At the distributor/wholesaler level, one must consider the economy of scale achieved as a firm increases in size. The combination of a number of small- or medium-sized companies into a single larger entity--the historical development of most of the large food wholesalers--produces substantial benefits for all parties involved, including the distributor, retailer customers and the consumer.

In addition, virtually none of the recent breakthroughs in ware housing and transportation systems could have occurred without the staff strength and resources of a large corporation. Two excellent examples are warehouse automation equipment and truck fleet monitoring systems.

Within our company, we have utilized both of the leading manufacturers of warehouse automation equipment and had the same experience with both. In each instance, the equipment manufacturer's computer software was inadequate for our requirements because of its lack of experience in the food distribution industry. Without our internal expertise to rewrite their programming, these systems would never have performed up to their full potential.

The computer-based trip recorders installed throughout our company's truck fleet are supplied by one of the nation's leading technology companies. However, its original concept required that the data gathered from all the tractors at each of our divisions be transmitted to its data center, decoded there, and mailed back to the user. The time delay involved in this process brought into question the overall effectiveness of the program. Again, our in-house technical staff greatly enhanced the efficiency and effectiveness of the equipment by creating a usable local decoding system.

Technical Clout

In both of these cases, the substantial investment in talent and equipment by the distributor made solutions possible. Many other similar illustrations could be drawn from the experience of the other large corporations in our industry. The key consideration is that technical clout is expensive and available only in large organizations. Consolidation is creating larger average-sized distributors with greater opportunity to make the investment in and support the application of new technology, which will increase the efficiency of the entire food distribution system.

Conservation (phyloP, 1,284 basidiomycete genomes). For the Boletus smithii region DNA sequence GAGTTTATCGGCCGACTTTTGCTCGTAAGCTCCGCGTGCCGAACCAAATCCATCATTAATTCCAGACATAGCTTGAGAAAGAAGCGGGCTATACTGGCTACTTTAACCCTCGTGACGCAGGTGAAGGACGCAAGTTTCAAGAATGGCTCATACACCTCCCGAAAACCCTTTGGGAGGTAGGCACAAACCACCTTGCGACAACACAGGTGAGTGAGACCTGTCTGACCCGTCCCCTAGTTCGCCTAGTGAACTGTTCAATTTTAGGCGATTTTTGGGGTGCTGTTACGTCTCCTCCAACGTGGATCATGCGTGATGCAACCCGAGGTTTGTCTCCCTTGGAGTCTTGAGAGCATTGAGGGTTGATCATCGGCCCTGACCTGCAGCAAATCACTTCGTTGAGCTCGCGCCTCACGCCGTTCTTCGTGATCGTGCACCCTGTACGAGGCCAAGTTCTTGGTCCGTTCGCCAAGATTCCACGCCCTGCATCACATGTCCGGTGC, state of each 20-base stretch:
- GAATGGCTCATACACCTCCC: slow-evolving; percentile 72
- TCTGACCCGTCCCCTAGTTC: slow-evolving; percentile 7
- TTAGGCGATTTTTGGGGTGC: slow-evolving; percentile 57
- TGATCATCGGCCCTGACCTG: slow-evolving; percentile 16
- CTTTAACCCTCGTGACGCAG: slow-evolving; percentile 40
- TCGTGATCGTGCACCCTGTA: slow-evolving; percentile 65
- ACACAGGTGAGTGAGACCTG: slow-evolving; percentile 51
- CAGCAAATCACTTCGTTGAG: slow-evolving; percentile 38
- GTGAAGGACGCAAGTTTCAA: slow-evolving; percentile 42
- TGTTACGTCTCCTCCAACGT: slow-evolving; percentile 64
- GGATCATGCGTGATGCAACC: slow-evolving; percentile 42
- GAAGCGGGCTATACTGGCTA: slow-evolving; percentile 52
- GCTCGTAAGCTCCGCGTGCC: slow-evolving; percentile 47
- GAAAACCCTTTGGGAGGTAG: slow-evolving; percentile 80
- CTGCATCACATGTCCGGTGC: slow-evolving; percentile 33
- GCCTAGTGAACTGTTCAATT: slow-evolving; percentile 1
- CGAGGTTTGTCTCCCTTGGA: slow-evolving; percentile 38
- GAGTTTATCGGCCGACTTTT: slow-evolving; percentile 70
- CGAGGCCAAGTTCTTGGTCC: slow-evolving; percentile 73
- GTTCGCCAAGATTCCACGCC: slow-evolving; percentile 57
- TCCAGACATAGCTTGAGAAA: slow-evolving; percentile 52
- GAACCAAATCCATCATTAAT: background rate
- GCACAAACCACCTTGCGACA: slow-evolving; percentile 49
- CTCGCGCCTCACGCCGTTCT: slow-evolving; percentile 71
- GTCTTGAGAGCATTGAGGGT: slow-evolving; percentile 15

Industry concentration through acquisition and merger can also yield additional benefits. For example, the smaller company can gain immediate access to increased capital for reinvestment, and also gain access to sophisticated support systems it might never have been able to develop internally. As a result, the retailer customers in the geographic region where the acquired company operates become the beneficiaries of better support from a stronger supplier.

At the retail level, the advantages of having a stronger supplier are even more apparent. Particularly in the case of affiliated independents, the relationship between supplier and customer is more of a partnership than a traditional business arrangement.

Both partners choose one another carefully, for the fortunes of each depend on the success of the other. Modern food distributors are sources, not only to product and support, but of capital and growth strategy for their retailer customers. Just as the distributor with inefficient or short-sighted customers is limited in its growth potential, so, too, is the retailer unable to grow beyond the resources of his supplier.

The '70s was a decade of shrinking productivity. this condition manifested itself throughout U.S. commerce and industry. The retail trade found itself with diminishing returns, and scrambled to find solutions. Productivity improvements have emerged in the 1980s, and the principal source of that improvement is electronic technology. Only now is the true potential of electronic frontend systems becoming fully apparent.